Leaving a passing loop

I was impressed with the service, and it is certainly well used. I believe that tram-trains would be ideally suited to a route such as the Mid Cheshire line with frequent stops. The extension of the service onto the Manchester Metrolink tram network would provide direct services from Chester and Northwich to a variety of destinations in Manchester such as Old Trafford and the main shopping district without the need for change.

Arriving at a station whilst a mainline Deutsche Bahn class 646 DEMU awaits departure

At the Chester end, the tram-trains could again run on existing roads into the city centre, but this would require considerable investment to install tracks.

Driving position

John Murray
18 July 2012 (date of visit to Kassel 16 July 2012)

Please leave a comment

  1. Mike Battman Says:

    They look the business; I’d love to see them on the Mid-Cheshire Line

  2. Edd Says:

    From the above pictures it looks like they have the same style of seating as the DB Regio services in the Berlin area, which is a bit firm but OK for half an hour or so. Given how many suitcases I saw on one of the Manchester-Chester services yesterday and how many people went to the toilet on the same service, I’d question whether the interior design would be suitable as replacement for existing trains, opposed to running alongside normal trains.

    I’ve also heard suggestions of tram-trains between Chester city centre and Liverpool Airport via Runcorn and Liverpool South Parkway, as well as between the Albert Dock and Liverpool Airport via Liverpool South Parkway. Are there any plans for these or is it just someone’s dream?

  3. John Murray Says:

    I found the seats quite comfortable on the 45 minute journey from Kassel to Wolfhagen. They certainly beat a 142 on comfort any day! Mind you, that’s not difficult.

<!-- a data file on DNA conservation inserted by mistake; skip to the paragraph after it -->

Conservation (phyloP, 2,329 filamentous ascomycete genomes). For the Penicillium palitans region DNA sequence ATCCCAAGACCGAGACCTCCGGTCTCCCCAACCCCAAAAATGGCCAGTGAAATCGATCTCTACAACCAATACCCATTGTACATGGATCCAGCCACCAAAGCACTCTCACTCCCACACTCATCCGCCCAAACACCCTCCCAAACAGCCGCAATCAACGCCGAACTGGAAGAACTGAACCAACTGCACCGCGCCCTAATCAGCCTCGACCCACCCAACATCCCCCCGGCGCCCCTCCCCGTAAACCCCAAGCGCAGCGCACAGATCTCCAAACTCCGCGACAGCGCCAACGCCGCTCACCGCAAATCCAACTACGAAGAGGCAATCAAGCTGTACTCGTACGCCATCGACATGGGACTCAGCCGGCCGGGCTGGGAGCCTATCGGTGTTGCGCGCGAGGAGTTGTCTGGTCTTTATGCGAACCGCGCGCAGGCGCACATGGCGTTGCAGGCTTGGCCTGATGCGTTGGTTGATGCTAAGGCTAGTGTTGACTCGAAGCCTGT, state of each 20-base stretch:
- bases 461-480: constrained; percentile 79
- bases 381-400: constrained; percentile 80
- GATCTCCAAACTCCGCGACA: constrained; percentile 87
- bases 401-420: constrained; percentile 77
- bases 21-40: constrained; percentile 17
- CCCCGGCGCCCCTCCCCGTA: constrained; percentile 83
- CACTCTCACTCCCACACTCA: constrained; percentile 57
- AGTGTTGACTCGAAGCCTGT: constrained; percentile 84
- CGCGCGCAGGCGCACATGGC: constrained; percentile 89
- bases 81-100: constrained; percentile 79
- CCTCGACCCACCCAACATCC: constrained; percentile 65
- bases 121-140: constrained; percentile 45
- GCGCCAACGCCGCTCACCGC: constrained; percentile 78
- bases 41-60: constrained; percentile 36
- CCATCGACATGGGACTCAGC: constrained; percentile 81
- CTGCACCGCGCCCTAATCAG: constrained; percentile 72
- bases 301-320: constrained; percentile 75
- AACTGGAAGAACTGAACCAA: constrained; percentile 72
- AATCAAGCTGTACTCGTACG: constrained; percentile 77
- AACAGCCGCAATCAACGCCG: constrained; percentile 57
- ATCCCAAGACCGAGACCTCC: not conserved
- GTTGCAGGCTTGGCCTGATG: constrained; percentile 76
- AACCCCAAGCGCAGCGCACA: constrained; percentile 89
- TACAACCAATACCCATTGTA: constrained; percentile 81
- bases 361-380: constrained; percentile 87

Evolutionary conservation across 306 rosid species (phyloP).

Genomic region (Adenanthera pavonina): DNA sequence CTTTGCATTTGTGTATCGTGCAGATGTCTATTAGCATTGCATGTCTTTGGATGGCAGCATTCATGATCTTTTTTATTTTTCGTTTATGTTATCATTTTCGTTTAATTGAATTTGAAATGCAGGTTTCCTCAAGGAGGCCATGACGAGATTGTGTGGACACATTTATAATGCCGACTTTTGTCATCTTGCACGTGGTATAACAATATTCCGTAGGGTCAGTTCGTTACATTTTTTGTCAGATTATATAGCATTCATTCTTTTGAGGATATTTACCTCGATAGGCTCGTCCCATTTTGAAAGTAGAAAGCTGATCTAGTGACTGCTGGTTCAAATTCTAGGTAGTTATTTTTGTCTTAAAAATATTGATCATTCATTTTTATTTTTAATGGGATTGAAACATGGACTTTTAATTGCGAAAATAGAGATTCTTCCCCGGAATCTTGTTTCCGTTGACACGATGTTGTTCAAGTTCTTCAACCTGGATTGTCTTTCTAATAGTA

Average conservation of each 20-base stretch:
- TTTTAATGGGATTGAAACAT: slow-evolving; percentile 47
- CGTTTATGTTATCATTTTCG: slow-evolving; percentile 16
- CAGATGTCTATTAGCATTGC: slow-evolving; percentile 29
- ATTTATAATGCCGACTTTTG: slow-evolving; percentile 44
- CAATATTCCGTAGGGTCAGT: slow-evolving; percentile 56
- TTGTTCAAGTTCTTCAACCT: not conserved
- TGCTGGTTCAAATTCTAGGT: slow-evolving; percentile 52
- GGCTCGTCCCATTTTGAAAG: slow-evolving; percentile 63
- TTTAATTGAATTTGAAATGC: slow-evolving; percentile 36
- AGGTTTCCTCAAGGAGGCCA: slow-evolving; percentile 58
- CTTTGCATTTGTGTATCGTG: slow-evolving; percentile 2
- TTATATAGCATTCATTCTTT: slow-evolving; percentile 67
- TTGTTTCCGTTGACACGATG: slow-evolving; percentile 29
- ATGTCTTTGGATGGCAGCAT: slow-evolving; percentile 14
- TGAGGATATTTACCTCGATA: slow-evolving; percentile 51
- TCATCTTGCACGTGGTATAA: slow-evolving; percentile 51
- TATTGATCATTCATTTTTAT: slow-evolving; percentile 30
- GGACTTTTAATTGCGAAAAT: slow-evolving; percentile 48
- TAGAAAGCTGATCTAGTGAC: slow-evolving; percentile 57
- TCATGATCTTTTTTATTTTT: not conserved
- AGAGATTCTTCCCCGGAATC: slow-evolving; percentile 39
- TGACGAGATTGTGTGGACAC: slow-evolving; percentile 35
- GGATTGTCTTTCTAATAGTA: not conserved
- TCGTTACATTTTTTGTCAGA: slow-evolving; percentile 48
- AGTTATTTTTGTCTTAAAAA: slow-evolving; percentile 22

These had luggage racks fitted and various options are available. They also have a bike area. Toilets are an option on the Alstom Citadis tram trains. There are many other configuration options in terms of seating, number of sections, luggage provision etc.

    Many Karlsruhe Siemens built tram-trains have a toilet fitted and a small number even have a bistro in the centre section! I saw a handful of them from passing trains.

    On the Kassel lines the tram-trains run alongside regular trains which tend to stop at the larger stations only.

  4. The Chairman Says:

    Here’s some information about costs from a Swiss rail contact of mine: –

    “A tram-train costs today between €3m and €4m depending on the options and the number of sections each tram-train has. For bi-mode, the diesel and related equipment is about an extra €0.5m to €0.75m. It depends on the builder. Thus, I think that for between €3.5m and €5m you can buy a bi-mode tram-train.

    Kassel has two types of tram-trains some running under the city tram’s DC system, then on diesel on the main railway (DB), and others running on the city’s DC system, then on AC overhead on DB.”

    That’s interesting compared to the cost of full electrification.